37 Altered GI Blood Flow  Intense exercise reduces blood flow to the GI tract by 80%  Reduction in colonic blood flow more marked when dehydration is present –80% of athletes who are more than 4% dehydrated develop lower GI symptoms (Rehrer NJ et al. Int J Sports Med 1989) Sports Medicine

38 Diet And Medications  Lactose intolerance, celiac disease  High fiber and high glycemic index diets  Artificial sweeteners –Sorbitol and aspartame –Commonly used in sports drinks –May lead to osmotic diarrhea - >7% CHO “dumping syndrome” – osmotic gradient  Meds: antibiotics, H 2 blockers, antacids containing magnesium  Laxatives, caffeine Sports Medicine

39 Other Etiologic Factors  Mechanical –Compression of colon by hypertrophied psoas muscle  GI Hormone Changes –Elevation in gastrin, motilin and VIP occur during exercise  Autonomic Nervous System –Increased parasympathetic tone during exercise leads to increased transit time due to smooth muscle contraction Sports Medicine

40 Differential Diagnosis For a Runner with Diarrhea  Runner’s Diarrhea is a diagnosis of exclusion  < 40 years of age: –Infectious –Inflammatory –Dietary problems  > 40 years of age: As above AND –Consider malignancy –Diverticular disease  Evaluation should be based on age-stratification Sports Medicine

41 Evaluation of Runner with Diarrhea  All patients: careful history  Timing, characteristics of diarrhea  Diet and hydration history  Travel history  ROS: fever, weight loss, abdominal pain, jaundice  Past medical history, family history  Medications Sports Medicine

42 Evaluation: Physical Exam Careful physical examination for all patients:  Vitals (temperature and weight)  Abdominal exam: tenderness, masses, bowel sounds, hepatomegaly  Rectal exam: – Sphincter tone – Occult blood Sports Medicine

43 Evaluation: Ancillary Studies In young (<40 yo) athletes: –Stool studies: occult blood, culture, O+P –Consider fecal fat if malabsorption possible –CBC: anemia, leukocytosis –Metabolic profile: hypokalemia –ESR/CRP –Consider hydrogen breath test, flexible sigmoidoscopy, HIV testing Older athletes (>40 yo): –Comprehensive metabolic profile –Complete colonoscopy rather than flex sig to evaluate for cancer or diverticulae Sports Medicine

44 Runner’s Diarrhea - Treatment  Treat any underlying condition  If no underlying condition is found during evaluation, consider following strategies  Dietary changes: –Avoid sugar alcohols (sorbitol) –Low-residue, low-fiber diet –Consider restricting lactose –Reduce caffeine intake –Improve hydration Sports Medicine

45 Runner’s Diarrhea - Treatment Pharmacologic approach:  Only one study published on pharmacologic treatment –Lopez compared diosmectate (Al silicate) with loperamide –Diarrhea resolved in 72% vs 20%  Anticholinergics (atropine) and opiates (loperamide) have been used  OTC loperamide 30 minutes prior to exercise Sports Medicine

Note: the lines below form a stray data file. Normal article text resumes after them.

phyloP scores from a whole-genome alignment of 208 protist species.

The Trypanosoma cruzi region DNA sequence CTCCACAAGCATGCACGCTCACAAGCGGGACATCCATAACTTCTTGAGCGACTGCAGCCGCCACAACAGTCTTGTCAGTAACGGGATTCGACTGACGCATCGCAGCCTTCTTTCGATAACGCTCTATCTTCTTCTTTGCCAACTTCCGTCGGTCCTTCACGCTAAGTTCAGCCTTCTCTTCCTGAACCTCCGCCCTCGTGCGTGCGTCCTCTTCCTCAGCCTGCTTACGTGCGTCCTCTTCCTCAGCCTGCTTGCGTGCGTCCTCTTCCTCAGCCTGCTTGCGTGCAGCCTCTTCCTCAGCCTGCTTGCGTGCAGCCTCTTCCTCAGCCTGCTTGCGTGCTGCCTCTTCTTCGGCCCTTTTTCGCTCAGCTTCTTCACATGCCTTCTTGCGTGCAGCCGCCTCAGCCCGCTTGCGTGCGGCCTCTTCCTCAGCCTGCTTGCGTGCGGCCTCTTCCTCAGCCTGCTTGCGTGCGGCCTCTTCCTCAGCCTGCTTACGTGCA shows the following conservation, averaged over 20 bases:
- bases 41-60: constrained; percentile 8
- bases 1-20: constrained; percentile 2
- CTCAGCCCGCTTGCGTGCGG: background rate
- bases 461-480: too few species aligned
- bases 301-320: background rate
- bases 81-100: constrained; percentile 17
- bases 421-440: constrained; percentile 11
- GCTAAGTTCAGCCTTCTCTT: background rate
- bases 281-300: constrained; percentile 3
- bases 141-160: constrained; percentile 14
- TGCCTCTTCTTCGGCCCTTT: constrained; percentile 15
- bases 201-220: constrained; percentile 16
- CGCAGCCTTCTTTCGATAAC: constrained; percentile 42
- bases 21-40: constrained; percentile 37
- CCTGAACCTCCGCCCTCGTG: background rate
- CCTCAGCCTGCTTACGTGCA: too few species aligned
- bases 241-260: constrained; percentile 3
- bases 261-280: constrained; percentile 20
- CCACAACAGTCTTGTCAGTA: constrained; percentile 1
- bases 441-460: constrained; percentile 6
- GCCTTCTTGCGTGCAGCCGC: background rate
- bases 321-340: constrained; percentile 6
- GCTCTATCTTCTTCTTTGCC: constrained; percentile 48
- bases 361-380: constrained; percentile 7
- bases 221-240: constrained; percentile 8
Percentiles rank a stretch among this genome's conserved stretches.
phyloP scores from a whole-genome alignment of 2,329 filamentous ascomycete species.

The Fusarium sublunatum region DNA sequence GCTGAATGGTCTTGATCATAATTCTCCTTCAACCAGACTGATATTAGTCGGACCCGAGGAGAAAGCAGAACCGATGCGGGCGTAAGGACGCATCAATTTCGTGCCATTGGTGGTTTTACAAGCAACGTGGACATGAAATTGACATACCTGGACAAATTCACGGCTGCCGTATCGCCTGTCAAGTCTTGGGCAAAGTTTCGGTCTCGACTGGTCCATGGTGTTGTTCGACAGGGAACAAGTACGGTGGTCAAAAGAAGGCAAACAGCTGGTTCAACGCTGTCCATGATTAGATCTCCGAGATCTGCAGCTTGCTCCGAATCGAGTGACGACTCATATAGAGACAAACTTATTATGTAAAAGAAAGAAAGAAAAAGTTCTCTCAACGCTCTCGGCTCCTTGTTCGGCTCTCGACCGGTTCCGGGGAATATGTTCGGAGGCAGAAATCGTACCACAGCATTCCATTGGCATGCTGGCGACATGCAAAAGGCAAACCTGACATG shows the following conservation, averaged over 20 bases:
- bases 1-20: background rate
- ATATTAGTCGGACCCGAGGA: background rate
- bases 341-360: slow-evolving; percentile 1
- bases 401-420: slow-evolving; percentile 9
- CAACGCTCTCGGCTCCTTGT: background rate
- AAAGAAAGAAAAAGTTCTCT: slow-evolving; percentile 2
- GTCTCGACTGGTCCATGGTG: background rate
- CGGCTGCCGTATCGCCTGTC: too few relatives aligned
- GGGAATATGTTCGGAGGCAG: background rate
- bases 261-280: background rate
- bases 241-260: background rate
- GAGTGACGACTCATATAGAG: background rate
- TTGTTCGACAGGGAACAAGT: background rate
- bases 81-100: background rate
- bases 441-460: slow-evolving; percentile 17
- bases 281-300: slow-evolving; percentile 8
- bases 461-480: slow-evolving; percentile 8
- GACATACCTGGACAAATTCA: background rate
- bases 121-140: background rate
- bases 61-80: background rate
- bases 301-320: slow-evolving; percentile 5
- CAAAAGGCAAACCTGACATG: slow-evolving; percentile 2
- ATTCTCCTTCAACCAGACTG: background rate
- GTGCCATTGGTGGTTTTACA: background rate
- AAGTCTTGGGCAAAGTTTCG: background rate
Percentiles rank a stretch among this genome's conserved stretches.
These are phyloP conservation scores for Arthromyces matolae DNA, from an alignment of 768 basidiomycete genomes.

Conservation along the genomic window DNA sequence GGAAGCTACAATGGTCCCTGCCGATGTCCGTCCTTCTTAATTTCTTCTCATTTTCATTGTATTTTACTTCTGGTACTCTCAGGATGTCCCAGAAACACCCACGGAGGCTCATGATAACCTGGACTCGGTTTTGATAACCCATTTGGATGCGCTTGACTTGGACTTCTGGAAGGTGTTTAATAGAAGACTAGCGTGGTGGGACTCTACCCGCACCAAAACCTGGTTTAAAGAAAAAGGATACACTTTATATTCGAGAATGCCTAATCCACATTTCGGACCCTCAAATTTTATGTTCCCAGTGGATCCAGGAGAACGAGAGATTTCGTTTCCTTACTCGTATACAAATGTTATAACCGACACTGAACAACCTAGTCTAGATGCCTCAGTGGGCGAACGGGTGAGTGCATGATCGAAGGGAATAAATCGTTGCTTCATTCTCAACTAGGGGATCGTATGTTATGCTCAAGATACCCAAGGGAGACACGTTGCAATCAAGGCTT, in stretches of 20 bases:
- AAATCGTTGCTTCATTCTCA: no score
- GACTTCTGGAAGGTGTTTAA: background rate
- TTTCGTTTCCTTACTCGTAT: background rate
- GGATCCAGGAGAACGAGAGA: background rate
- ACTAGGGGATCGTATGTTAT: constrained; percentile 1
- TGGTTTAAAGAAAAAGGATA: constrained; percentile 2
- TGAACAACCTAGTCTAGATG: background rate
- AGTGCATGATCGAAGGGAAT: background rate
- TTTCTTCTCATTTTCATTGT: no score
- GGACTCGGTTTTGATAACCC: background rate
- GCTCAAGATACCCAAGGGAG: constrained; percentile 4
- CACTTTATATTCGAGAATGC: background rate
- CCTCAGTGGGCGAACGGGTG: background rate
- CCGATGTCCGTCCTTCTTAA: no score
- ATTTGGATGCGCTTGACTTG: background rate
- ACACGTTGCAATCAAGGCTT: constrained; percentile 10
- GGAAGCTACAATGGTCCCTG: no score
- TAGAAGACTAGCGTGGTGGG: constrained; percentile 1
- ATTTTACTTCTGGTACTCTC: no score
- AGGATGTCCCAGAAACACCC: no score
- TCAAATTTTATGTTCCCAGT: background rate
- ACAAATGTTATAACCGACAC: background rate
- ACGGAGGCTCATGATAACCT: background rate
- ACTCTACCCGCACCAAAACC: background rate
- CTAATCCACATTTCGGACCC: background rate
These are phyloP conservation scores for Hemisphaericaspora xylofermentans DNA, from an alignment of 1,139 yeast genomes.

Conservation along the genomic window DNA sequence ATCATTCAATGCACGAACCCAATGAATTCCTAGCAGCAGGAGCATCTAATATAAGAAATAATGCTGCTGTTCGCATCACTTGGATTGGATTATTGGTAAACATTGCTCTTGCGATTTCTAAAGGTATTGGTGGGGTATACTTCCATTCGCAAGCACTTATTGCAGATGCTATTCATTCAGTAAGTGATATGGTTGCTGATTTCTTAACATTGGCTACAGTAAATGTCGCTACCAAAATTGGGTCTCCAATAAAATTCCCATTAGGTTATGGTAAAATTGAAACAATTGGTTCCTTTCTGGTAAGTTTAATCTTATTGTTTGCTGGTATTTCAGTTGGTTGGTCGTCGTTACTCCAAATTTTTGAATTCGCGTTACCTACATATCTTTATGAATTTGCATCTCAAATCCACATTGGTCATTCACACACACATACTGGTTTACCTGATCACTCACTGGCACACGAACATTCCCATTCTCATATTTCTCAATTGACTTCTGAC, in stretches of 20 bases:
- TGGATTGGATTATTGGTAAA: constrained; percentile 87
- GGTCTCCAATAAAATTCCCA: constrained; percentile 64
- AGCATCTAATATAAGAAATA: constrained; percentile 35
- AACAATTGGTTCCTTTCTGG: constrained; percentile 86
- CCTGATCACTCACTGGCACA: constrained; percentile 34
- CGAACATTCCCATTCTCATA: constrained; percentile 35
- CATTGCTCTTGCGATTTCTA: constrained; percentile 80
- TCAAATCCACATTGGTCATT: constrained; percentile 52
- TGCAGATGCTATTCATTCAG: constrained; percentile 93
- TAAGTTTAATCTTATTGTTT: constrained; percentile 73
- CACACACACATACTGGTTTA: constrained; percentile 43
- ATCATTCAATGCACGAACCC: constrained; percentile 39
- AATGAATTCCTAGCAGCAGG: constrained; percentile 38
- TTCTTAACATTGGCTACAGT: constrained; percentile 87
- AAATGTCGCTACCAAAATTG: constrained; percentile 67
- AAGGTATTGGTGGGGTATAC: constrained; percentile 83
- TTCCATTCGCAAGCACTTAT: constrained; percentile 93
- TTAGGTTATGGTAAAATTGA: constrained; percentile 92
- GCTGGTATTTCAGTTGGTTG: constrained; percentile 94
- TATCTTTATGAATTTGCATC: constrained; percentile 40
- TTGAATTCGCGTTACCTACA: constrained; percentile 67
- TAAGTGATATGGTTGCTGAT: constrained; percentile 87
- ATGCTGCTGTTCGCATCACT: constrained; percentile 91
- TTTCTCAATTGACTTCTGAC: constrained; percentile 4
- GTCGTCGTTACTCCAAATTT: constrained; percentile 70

46 Runner’s Diarrhea - Treatment Training and environmental changes (Level 5):  Reduction of intensity and duration of training runs often relieves symptoms  Consider cross-training  Timing of training runs to reduce likelihood of dehydration  Daily ritual of pre-exercise bowel evacuation is mandatory Sports Medicine

47 Exercise-Associated Intestinal Ischemia  Abdominal pain and diarrhea, often with bleeding  Increase in BF in exercising muscles at expense of visceral BF  Hypovolemia compounded by hyperthermia, dehydration, NSAIDs  Evidence limited to case reports  Surveys – primarily runners, more common during/after races than training  Schwartz A et al Ann Inter Med marathoners - FOBT +, 3 scoped: antral erosions, splenic flexure erosions, resolved at second look days later Sports Medicine

48 Exercise-Associated Ischemic Colitis  Moses FM et al. Ann Int Med 1989  Colon second most common location for exercise- associated GI bleeding  9 case reports in the published literature  Intestinal infarction rarely reported – 65yr old MD following 50km run (Kam et al Am J Gastro 1994)  RTP guidelines ? Sports Medicine

49 Athletes And Inflammatory Bowel Disease  Ulcerative colitis and Crohn’s disease  Cause unknown, likely autoimmune  Bloody diarrhea (UC), Chrohn’s – fatigue, diarrhea, abdominal pain  40% extraintestinal manifestations – pulmonary, joint (sacroilitis, ankylosing spondylitis, osteoporosis)  Vitamin D insufficiency – treat aggressively  Monitor for side effects of medications – corticosteroids Zaharia and Rifat CSMR 2008 Sports Medicine

50 Summary – Practical Recommendations  Avoid dehyration and hyperthermia through training periodization  Delay 3-4 hours after big meal for exercising at >70% VO 2 max  Small frequent meals of easily digested carbohydrates during long runs and training sessions  Limit high-energy, hypertonic drinks (>7% CHO) within 60 mins of exercise Sports Medicine

51 Summary – Practical Recommendations  Limit protein, fat, high fiber foods around run/exercise time  Avoid fructose when possible  Limit caffeine, antibiotics, NSAIDs, sweeteners ‘ol’  Find a restroom prior to exercise  Be mindful of red flags and appropriate work-up Sports Medicine